“It’s very hard because it’s summer now and so hot here. We need air conditioning, we need fans, we need the refrigerator — we’re always throwing away food because there is no electricity. Our food is constantly going bad and I have to throw it out” Majda claims.

Earlier this month, Israeli blog Mondoweiss received leaked documents detailing the correspondence between the PA’s Minister of Finance and Planning, Shukry Bishara and Israel’s Minister of Finance, Moshe Kahlon.

In the letters, Bishara requested that the electric supply, controlled by Israel and paid for by the PA, not be allowed to exceed 25 million shekels ($7.1 million), which will mean a 40 percent cut in Gaza’s electricity.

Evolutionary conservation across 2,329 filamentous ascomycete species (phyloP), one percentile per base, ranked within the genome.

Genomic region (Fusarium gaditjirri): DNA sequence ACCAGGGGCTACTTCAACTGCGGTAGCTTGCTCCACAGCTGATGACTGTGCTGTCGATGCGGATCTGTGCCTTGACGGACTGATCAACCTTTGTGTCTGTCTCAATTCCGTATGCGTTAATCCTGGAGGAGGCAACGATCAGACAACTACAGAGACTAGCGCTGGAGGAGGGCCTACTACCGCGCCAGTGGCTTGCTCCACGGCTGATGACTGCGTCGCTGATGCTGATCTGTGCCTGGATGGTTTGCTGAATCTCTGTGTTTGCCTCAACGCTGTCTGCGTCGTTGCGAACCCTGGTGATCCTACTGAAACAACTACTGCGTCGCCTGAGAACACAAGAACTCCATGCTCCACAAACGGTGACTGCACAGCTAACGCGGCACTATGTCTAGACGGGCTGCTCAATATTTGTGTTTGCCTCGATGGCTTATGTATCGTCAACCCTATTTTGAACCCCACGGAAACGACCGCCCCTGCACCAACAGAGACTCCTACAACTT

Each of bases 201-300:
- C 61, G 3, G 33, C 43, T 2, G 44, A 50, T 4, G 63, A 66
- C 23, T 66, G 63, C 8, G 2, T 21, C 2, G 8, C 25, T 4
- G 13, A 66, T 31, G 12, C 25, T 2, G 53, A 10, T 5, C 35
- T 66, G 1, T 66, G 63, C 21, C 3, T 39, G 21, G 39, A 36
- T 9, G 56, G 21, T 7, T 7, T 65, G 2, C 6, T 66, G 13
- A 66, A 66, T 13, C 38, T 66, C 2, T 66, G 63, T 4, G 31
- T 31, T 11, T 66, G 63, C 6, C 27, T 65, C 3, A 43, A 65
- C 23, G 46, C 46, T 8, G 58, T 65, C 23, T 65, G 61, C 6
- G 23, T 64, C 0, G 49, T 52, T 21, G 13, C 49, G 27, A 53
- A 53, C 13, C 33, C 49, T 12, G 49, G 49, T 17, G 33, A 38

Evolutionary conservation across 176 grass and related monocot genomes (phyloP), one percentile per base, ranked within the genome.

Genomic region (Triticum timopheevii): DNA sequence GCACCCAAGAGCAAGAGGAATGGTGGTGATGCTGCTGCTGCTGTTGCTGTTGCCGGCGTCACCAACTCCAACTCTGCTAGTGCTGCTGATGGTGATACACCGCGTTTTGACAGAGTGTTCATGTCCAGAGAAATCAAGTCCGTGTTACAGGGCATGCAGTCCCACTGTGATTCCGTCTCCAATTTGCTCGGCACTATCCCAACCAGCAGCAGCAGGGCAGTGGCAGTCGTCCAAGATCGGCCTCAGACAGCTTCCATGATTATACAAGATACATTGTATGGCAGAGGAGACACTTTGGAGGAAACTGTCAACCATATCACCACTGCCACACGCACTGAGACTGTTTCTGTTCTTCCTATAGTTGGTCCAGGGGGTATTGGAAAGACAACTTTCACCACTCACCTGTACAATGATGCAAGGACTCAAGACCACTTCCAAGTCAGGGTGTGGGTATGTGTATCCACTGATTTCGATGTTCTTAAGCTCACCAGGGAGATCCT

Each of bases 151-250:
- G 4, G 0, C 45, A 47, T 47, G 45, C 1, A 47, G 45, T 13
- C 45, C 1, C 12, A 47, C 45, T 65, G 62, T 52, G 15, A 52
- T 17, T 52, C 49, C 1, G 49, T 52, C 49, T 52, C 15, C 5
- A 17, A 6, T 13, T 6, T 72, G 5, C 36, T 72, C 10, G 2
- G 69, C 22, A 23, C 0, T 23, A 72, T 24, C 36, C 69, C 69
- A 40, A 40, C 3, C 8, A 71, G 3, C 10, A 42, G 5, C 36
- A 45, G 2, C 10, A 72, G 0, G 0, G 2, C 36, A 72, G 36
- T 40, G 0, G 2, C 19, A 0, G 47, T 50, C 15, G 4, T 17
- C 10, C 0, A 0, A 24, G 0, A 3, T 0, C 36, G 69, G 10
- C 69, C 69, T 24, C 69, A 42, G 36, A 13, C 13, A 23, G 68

“The parties responsible for the collection of electricity dues in the Gaza Strip have systematically failed to reimburse the PA for the cost incurred on their behalf,” the PA minister wrote. “Accordingly, it should be clear to all concerned [parties]that we have reached a stage where this state of affairs is no longer acceptable.”

It is, however, impossible to foresee how an impoverished strip with no sovereign resources can possibly pay the PA’s demands when its borders and airspace are restricted by Egyptian and Israeli military forces who are as determined as the PA to ensure that the Hamas-led mutineer region does not succeed.

A classic Catch-22.

In the letter, dated May 15, the PA minister asked for the cuts to be implemented within the week. So far the cuts have not yet been implemented, but are expected to incur in the very near future.